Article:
5 great tiramisus in Cape Town

Most of us have a happy tiramisu memory. Whether it was your grandmother’s version made with a secret recipe or an incomparable moment at a restaurant, there’s something incredibly evocative about this classic Italian dessert. Though some modern recipes come doused in marsala, madeira or Irish cream, the very first iterations of tiramisu contained no alcohol and the most traditional recipes abide by the same rule. Here are five great places to find delectable tiramisu in Cape Town.

Giorgio Nava's tiramisu at 95 Keerom

Giorgio Nava’s tiramisu. Photo supplied.

95 Keerom (Gardens)

Here the tiramisu is as traditional as can be. Air is beaten into the mascarpone cheese to make it as light and delicate as possible before layering it with Savoiardi biscuits. The tiramisu here is slightly less sweeter than usual with a subtle coffee flavour. Chef Giorgio Nava doesn’t add alcohol, as he wants children to have the option to enjoy it too. It’s garnished with berries and a dusting of cocoa powder for and you can get it for R55.

The Cousins (City Bowl)

The traditional tiramisu at The Cousins. Photo courtesy of the restaurant.

The traditional tiramisu at The Cousins. Photo courtesy of the restaurant.

At The Cousins they add their own twist: switching up Savoiardi biscuits for home-made ciambella. A ciambella is an Italian bundt cake with a light lemon flavour. Slices of this delicious cake go between layers of a mixture made of mascarpone cheese, coffee, sugar and eggs. The dessert is then topped with shavings of chocolate and a dusting of cocoa powder. Yours for R65.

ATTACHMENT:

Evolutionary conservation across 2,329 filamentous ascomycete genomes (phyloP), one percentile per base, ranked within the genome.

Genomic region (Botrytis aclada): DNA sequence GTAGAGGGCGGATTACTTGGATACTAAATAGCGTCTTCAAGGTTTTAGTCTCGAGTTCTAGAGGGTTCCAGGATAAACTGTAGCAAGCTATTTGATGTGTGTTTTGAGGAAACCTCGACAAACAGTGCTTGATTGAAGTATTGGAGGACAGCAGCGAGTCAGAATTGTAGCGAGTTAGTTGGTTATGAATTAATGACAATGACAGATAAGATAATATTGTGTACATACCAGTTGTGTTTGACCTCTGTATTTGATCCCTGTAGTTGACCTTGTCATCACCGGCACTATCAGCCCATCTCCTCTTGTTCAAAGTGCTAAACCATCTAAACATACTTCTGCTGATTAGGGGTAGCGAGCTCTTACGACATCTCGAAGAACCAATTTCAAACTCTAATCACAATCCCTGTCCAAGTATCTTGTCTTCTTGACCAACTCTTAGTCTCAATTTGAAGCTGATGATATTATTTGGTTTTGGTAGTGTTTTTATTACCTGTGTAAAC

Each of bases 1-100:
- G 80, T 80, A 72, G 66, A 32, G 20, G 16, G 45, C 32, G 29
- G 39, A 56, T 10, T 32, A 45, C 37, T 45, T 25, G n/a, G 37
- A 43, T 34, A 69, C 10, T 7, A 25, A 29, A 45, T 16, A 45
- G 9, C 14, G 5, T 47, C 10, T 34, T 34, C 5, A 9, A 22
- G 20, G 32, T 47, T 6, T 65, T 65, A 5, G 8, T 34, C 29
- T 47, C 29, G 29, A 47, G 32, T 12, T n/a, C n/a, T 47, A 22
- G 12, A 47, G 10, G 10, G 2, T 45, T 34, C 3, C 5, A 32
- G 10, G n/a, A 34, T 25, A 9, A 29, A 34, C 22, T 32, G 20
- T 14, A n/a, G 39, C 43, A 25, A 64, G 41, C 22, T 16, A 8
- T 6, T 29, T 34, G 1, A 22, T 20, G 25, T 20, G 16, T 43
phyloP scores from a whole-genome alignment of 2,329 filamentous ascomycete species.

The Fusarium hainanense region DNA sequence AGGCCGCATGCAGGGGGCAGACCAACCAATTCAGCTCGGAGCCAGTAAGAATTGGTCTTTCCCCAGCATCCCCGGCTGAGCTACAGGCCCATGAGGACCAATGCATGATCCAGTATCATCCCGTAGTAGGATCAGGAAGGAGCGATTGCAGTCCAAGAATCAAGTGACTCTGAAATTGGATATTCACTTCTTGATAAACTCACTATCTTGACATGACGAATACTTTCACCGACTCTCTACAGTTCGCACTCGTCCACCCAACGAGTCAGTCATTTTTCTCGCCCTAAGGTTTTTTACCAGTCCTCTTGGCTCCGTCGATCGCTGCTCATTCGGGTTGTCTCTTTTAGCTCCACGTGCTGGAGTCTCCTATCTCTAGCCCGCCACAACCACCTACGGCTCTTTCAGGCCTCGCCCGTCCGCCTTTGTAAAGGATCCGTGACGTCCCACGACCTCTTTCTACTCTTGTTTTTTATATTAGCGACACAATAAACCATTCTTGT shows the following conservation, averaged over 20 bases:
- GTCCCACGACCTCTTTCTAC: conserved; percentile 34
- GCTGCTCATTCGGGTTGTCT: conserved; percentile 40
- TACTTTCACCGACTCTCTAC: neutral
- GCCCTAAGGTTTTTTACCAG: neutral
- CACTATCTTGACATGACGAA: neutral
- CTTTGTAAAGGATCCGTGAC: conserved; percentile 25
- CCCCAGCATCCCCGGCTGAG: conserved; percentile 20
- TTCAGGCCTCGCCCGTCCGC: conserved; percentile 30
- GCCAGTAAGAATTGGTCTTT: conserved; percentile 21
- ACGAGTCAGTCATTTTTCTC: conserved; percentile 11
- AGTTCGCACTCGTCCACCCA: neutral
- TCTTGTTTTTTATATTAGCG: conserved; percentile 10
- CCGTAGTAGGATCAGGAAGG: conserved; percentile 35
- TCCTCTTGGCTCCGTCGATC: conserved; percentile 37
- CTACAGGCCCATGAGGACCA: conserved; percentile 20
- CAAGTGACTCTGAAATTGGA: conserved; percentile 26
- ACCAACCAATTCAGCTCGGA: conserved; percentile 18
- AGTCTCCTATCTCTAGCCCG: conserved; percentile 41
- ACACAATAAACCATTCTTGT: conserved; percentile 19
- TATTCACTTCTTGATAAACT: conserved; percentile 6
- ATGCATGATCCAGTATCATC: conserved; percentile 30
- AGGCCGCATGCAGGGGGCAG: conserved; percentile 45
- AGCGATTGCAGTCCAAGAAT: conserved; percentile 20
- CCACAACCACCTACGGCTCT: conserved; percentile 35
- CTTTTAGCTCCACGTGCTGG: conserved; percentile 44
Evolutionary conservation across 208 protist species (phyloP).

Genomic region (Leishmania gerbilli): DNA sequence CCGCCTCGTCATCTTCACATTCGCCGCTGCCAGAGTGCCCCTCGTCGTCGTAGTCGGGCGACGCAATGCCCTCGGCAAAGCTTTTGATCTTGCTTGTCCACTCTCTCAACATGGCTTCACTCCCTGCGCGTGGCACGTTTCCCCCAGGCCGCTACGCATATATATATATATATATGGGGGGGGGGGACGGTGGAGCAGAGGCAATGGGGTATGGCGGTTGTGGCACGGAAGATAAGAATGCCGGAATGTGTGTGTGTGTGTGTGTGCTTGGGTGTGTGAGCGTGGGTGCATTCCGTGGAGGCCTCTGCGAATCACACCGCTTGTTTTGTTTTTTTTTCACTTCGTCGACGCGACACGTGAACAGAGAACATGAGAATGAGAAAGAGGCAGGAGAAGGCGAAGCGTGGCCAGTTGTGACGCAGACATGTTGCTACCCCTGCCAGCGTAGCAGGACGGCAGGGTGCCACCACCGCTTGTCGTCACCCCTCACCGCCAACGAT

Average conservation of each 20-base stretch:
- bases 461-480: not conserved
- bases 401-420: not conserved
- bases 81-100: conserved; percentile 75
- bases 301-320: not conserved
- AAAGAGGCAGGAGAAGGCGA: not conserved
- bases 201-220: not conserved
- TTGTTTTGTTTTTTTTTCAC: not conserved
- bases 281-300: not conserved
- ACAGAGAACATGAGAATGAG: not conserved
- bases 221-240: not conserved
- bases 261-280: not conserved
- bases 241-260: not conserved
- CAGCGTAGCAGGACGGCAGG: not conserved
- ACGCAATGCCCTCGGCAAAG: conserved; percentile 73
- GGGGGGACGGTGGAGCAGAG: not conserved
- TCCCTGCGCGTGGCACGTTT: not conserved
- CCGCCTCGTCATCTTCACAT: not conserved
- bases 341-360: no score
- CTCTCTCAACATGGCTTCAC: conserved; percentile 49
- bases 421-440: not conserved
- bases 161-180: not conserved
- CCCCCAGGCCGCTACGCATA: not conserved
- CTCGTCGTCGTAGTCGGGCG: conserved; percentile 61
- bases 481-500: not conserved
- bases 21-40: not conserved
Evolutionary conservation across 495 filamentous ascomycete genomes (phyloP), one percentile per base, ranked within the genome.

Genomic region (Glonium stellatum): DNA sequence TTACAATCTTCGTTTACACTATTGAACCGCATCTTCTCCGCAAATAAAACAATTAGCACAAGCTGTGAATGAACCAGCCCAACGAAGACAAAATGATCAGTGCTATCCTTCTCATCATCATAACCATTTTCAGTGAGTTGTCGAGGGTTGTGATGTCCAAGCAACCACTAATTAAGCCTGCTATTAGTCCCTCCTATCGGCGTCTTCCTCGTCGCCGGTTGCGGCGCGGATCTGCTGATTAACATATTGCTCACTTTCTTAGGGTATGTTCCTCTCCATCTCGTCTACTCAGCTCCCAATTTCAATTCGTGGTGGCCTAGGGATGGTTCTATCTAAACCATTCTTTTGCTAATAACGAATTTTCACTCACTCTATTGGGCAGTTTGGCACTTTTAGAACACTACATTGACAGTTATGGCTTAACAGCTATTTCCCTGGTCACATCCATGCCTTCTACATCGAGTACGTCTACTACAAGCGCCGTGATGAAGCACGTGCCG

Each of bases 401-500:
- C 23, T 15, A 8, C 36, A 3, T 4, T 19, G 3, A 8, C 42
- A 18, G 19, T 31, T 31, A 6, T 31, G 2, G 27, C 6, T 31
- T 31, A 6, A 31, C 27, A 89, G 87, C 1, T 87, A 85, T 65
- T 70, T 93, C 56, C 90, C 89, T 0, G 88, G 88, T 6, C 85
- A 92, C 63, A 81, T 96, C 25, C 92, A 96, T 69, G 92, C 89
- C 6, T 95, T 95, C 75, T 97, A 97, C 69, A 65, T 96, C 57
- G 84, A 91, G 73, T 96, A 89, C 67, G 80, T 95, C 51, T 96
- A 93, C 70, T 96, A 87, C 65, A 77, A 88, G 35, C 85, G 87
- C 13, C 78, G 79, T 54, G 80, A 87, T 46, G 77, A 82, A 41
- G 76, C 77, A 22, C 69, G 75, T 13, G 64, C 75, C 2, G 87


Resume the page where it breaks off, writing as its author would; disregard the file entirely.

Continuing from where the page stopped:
Magica Roma (Pinelands)

The tiramisu at this popular Pinelands spot is as classic as it gets. Savoiardi biscuits are layered with a light combination of egg yolks, sugar, mascarpone, coffee and cocoa powder. One glass will set you back R65.

Cucina at Casa Labia (Muizenberg)

Here you’ll find a completely different take on tiramisu, where it comes deconstructed and infused with alcohol. The dark chocolate torte is topped with an Amaretto zabaglione, mascarpone crème, and almond-chocolate splatter. It’s finished off with an amaretti biscuit crumble. This artistic twist on the original is R75.

Cucina Labia's deconstructed tiramisu. Photo courtesy of the restaurant.

Cucina Labia’s deconstructed tiramisu. Photo courtesy of the restaurant.

Pesce Azzuro (Woodstock)

The much-loved recipe here comes from chef Andrea’s grandmother. It’s traditional, calling for the egg whites to be whisked into the egg, mascarpone and coffee mixture for an airy result. Andrea says the most important thing for a good tiramisu, because it’s such a simple dish, is to use the freshest ingredients of the highest quality. If you are keen for a twist, though, they could also whip up a batch that substitutes the coffee for a berry sauce. R50 per portion.

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